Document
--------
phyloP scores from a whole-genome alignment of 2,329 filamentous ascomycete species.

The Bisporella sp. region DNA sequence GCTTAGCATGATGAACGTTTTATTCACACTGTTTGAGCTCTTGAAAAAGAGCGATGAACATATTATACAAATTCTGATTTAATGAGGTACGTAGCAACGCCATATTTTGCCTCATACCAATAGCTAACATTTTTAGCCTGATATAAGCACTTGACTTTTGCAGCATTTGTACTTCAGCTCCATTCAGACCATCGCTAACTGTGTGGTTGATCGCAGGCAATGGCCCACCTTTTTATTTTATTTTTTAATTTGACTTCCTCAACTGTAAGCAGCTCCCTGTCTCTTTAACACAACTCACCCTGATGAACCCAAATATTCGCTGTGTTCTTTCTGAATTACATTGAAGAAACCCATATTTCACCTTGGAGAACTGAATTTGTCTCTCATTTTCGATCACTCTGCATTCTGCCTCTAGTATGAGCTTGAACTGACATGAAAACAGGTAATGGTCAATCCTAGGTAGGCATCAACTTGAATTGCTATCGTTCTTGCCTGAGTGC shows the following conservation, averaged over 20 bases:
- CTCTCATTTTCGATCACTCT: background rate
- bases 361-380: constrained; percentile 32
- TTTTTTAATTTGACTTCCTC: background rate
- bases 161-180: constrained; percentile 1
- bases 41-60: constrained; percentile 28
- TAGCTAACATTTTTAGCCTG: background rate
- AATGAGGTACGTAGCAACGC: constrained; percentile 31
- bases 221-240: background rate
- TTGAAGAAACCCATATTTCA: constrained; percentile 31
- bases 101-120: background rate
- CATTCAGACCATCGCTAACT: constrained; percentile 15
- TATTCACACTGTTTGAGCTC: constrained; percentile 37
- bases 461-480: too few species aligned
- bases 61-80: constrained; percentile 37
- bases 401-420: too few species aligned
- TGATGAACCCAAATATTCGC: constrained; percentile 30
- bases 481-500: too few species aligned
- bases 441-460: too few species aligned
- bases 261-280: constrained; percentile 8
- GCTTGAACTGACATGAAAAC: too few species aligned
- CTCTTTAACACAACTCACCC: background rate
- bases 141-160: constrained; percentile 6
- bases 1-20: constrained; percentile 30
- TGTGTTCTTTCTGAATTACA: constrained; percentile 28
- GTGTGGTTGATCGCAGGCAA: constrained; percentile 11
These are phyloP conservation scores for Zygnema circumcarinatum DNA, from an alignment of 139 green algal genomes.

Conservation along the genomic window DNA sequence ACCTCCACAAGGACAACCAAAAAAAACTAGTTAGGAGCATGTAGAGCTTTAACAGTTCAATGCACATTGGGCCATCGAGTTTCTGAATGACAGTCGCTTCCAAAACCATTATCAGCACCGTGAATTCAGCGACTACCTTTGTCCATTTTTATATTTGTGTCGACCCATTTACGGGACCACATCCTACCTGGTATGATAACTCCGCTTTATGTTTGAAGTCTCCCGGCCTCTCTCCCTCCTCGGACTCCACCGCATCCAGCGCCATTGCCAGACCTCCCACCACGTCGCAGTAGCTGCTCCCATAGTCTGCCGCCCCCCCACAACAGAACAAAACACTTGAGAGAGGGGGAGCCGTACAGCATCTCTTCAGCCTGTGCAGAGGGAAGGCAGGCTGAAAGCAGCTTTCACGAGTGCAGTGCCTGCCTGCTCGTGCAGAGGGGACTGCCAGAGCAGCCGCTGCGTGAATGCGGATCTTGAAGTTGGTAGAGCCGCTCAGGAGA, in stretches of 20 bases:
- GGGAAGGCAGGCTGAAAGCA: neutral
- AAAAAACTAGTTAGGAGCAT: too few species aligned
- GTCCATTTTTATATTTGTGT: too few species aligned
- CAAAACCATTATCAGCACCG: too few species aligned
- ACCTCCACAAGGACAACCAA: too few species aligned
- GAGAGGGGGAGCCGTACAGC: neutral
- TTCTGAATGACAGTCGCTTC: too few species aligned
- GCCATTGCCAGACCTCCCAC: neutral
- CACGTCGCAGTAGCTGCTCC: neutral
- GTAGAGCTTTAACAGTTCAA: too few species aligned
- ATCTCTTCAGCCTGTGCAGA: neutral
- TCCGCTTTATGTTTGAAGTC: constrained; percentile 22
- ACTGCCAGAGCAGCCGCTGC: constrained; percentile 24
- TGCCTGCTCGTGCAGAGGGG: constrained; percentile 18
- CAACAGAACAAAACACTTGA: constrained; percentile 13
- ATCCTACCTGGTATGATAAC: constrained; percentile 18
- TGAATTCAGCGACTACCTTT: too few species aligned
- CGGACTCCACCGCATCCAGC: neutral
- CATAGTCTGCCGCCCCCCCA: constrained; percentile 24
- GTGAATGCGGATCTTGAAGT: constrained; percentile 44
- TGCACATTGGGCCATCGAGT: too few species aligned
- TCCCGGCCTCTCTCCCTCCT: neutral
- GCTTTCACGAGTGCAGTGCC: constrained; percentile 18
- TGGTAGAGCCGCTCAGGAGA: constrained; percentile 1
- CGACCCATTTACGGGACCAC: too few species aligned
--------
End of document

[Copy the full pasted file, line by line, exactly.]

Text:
phyloP scores from a whole-genome alignment of 2,329 filamentous ascomycete species.

The Bisporella sp. region DNA sequence GCTTAGCATGATGAACGTTTTATTCACACTGTTTGAGCTCTTGAAAAAGAGCGATGAACATATTATACAAATTCTGATTTAATGAGGTACGTAGCAACGCCATATTTTGCCTCATACCAATAGCTAACATTTTTAGCCTGATATAAGCACTTGACTTTTGCAGCATTTGTACTTCAGCTCCATTCAGACCATCGCTAACTGTGTGGTTGATCGCAGGCAATGGCCCACCTTTTTATTTTATTTTTTAATTTGACTTCCTCAACTGTAAGCAGCTCCCTGTCTCTTTAACACAACTCACCCTGATGAACCCAAATATTCGCTGTGTTCTTTCTGAATTACATTGAAGAAACCCATATTTCACCTTGGAGAACTGAATTTGTCTCTCATTTTCGATCACTCTGCATTCTGCCTCTAGTATGAGCTTGAACTGACATGAAAACAGGTAATGGTCAATCCTAGGTAGGCATCAACTTGAATTGCTATCGTTCTTGCCTGAGTGC shows the following conservation, averaged over 20 bases:
- CTCTCATTTTCGATCACTCT: background rate
- bases 361-380: constrained; percentile 32
- TTTTTTAATTTGACTTCCTC: background rate
- bases 161-180: constrained; percentile 1
- bases 41-60: constrained; percentile 28
- TAGCTAACATTTTTAGCCTG: background rate
- AATGAGGTACGTAGCAACGC: constrained; percentile 31
- bases 221-240: background rate
- TTGAAGAAACCCATATTTCA: constrained; percentile 31
- bases 101-120: background rate
- CATTCAGACCATCGCTAACT: constrained; percentile 15
- TATTCACACTGTTTGAGCTC: constrained; percentile 37
- bases 461-480: too few species aligned
- bases 61-80: constrained; percentile 37
- bases 401-420: too few species aligned
- TGATGAACCCAAATATTCGC: constrained; percentile 30
- bases 481-500: too few species aligned
- bases 441-460: too few species aligned
- bases 261-280: constrained; percentile 8
- GCTTGAACTGACATGAAAAC: too few species aligned
- CTCTTTAACACAACTCACCC: background rate
- bases 141-160: constrained; percentile 6
- bases 1-20: constrained; percentile 30
- TGTGTTCTTTCTGAATTACA: constrained; percentile 28
- GTGTGGTTGATCGCAGGCAA: constrained; percentile 11
These are phyloP conservation scores for Zygnema circumcarinatum DNA, from an alignment of 139 green algal genomes.

Conservation along the genomic window DNA sequence ACCTCCACAAGGACAACCAAAAAAAACTAGTTAGGAGCATGTAGAGCTTTAACAGTTCAATGCACATTGGGCCATCGAGTTTCTGAATGACAGTCGCTTCCAAAACCATTATCAGCACCGTGAATTCAGCGACTACCTTTGTCCATTTTTATATTTGTGTCGACCCATTTACGGGACCACATCCTACCTGGTATGATAACTCCGCTTTATGTTTGAAGTCTCCCGGCCTCTCTCCCTCCTCGGACTCCACCGCATCCAGCGCCATTGCCAGACCTCCCACCACGTCGCAGTAGCTGCTCCCATAGTCTGCCGCCCCCCCACAACAGAACAAAACACTTGAGAGAGGGGGAGCCGTACAGCATCTCTTCAGCCTGTGCAGAGGGAAGGCAGGCTGAAAGCAGCTTTCACGAGTGCAGTGCCTGCCTGCTCGTGCAGAGGGGACTGCCAGAGCAGCCGCTGCGTGAATGCGGATCTTGAAGTTGGTAGAGCCGCTCAGGAGA, in stretches of 20 bases:
- GGGAAGGCAGGCTGAAAGCA: neutral
- AAAAAACTAGTTAGGAGCAT: too few species aligned
- GTCCATTTTTATATTTGTGT: too few species aligned
- CAAAACCATTATCAGCACCG: too few species aligned
- ACCTCCACAAGGACAACCAA: too few species aligned
- GAGAGGGGGAGCCGTACAGC: neutral
- TTCTGAATGACAGTCGCTTC: too few species aligned
- GCCATTGCCAGACCTCCCAC: neutral
- CACGTCGCAGTAGCTGCTCC: neutral
- GTAGAGCTTTAACAGTTCAA: too few species aligned
- ATCTCTTCAGCCTGTGCAGA: neutral
- TCCGCTTTATGTTTGAAGTC: constrained; percentile 22
- ACTGCCAGAGCAGCCGCTGC: constrained; percentile 24
- TGCCTGCTCGTGCAGAGGGG: constrained; percentile 18
- CAACAGAACAAAACACTTGA: constrained; percentile 13
- ATCCTACCTGGTATGATAAC: constrained; percentile 18
- TGAATTCAGCGACTACCTTT: too few species aligned
- CGGACTCCACCGCATCCAGC: neutral
- CATAGTCTGCCGCCCCCCCA: constrained; percentile 24
- GTGAATGCGGATCTTGAAGT: constrained; percentile 44
- TGCACATTGGGCCATCGAGT: too few species aligned
- TCCCGGCCTCTCTCCCTCCT: neutral
- GCTTTCACGAGTGCAGTGCC: constrained; percentile 18
- TGGTAGAGCCGCTCAGGAGA: constrained; percentile 1
- CGACCCATTTACGGGACCAC: too few species aligned